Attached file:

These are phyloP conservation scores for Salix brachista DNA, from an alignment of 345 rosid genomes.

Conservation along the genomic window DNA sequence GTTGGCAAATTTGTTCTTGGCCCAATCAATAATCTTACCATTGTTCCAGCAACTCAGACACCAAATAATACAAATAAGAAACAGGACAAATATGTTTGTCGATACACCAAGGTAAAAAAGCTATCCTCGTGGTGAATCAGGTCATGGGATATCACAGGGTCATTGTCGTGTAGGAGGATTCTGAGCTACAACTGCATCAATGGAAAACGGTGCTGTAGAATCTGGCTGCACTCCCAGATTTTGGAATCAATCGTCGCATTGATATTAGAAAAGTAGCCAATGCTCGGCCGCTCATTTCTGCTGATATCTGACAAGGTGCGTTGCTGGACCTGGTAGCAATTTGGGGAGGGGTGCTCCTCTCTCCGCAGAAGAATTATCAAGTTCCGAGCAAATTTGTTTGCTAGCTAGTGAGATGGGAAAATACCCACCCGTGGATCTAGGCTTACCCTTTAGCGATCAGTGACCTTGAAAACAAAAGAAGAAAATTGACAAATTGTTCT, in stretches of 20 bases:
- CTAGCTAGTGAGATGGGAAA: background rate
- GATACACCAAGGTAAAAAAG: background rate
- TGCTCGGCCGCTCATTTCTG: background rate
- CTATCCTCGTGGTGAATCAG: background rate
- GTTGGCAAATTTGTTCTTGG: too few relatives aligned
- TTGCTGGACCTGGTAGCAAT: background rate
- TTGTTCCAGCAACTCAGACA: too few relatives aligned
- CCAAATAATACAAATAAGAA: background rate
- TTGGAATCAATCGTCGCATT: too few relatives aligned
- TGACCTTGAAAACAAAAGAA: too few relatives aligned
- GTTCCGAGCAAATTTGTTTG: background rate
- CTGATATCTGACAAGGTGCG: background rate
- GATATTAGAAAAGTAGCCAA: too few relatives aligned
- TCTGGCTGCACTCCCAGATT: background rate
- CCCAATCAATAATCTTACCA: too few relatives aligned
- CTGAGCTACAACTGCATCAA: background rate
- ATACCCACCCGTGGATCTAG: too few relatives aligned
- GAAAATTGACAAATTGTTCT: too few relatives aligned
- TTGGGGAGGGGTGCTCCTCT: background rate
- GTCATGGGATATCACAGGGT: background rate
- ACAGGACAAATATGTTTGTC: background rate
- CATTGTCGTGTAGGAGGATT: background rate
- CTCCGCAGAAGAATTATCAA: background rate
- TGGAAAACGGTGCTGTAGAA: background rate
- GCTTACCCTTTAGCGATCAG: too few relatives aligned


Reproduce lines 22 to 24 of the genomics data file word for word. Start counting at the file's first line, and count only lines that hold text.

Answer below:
- GTCATGGGATATCACAGGGT: background rate
- ACAGGACAAATATGTTTGTC: background rate
- CATTGTCGTGTAGGAGGATT: background rate